PLATTSBURGH — Wish you were here, glad you're staying home.

That's the type of messaging ROOST (Regional Office of Sustainable Tourism) is sending to potential visitors to the Adirondack region during the COVID-19 pandemic.

“We’re continuing to plan our summer marketing," ROOST Director of Marketing Michelle Clement said during a community update given by teleconference Wednesday.

"We’re continuing to develop fresh new programs and platforms and initiatives behind the scenes ... so that we are ready to pull the trigger and be back in the marketplace when the time is right and to encourage people to return to the region."


ROOST CEO Jim McKenna explained that his organization has reduced staff, and put those that remain on reduced hours for the short-term.

He read from a message sent out to ROOST's known visitor list, comprised of more than 150,000, in which ROOST acknowledges that the Adirondacks hold a special place in the hearts of locals and travelers.

But unfortunately, now is not the time to visit.

"Now is the time to pause, reconnect with loved ones and find safe, healthy adventures close to home," McKenna continued.

The area's lakes, mountains, unique shops and restaurants will always endure.

"So rest assured we will be here, ready to reconnect and welcome you back when the time is right. You can depend on that.”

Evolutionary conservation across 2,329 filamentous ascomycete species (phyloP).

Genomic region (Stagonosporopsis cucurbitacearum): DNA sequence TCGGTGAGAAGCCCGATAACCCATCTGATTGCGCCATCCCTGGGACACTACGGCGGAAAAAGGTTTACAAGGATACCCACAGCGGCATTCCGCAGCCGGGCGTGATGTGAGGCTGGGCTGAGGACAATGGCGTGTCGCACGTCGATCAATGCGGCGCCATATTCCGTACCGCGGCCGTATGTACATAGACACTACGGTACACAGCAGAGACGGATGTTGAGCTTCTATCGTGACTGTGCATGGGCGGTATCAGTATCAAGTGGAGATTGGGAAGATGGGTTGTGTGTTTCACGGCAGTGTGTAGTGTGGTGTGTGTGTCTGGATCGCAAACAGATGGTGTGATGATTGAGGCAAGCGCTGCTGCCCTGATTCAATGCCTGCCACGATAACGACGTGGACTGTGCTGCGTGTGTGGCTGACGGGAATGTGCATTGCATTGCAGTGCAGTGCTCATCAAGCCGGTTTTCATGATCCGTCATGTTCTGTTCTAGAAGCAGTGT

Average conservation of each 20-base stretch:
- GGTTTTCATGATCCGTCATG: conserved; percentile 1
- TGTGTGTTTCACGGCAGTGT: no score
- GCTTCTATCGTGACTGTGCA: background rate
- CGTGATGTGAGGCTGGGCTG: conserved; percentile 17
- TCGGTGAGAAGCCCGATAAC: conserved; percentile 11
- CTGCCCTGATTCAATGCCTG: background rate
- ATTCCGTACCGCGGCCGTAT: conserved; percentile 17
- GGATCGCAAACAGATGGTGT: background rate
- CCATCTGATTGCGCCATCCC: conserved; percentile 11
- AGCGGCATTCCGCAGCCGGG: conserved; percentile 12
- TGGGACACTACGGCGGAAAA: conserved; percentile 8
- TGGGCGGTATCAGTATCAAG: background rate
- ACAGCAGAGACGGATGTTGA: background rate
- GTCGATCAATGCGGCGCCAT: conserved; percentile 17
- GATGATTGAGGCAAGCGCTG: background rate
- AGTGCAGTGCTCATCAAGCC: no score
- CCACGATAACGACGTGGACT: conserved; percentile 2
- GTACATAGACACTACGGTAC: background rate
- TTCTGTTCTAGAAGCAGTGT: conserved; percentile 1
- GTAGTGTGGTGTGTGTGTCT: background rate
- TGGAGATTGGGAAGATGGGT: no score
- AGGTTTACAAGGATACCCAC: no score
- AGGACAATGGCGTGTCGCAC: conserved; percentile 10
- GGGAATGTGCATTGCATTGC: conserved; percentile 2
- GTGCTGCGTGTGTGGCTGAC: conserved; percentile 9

Clement explained that, while ROOST is not actively marketing the region by calling on people to come visit, they are trying to maintain a positive presence in the marketplace.

That has included changing messaging to what is timely.

ROOST is using the hashtag #WeWillBeHereADK and its team has pivoted the use of its "Insider" emails from putting out an events calendar to supporting local businesses by sharing information about what services are currently available from shops and restaurants.

Businesses and Adirondack communities are encouraged to "keep top-of-mind" with travelers, Clement continued.

For restaurants, that might include highlighting chefs making their favorite foods; some businesses are using webcams to do interactive programming on social media.

"Share positive things, entertainment, things to give people a break from the negative news that’s flooding news feeds,” Clement said.

“Keeping top-of-mind with your audience right now is key so when it is time to say it’s time to come, you’ll still be building that conversation (and) relationship with them.”

Email Cara Chapman:

Twitter: @PPR_carachapman

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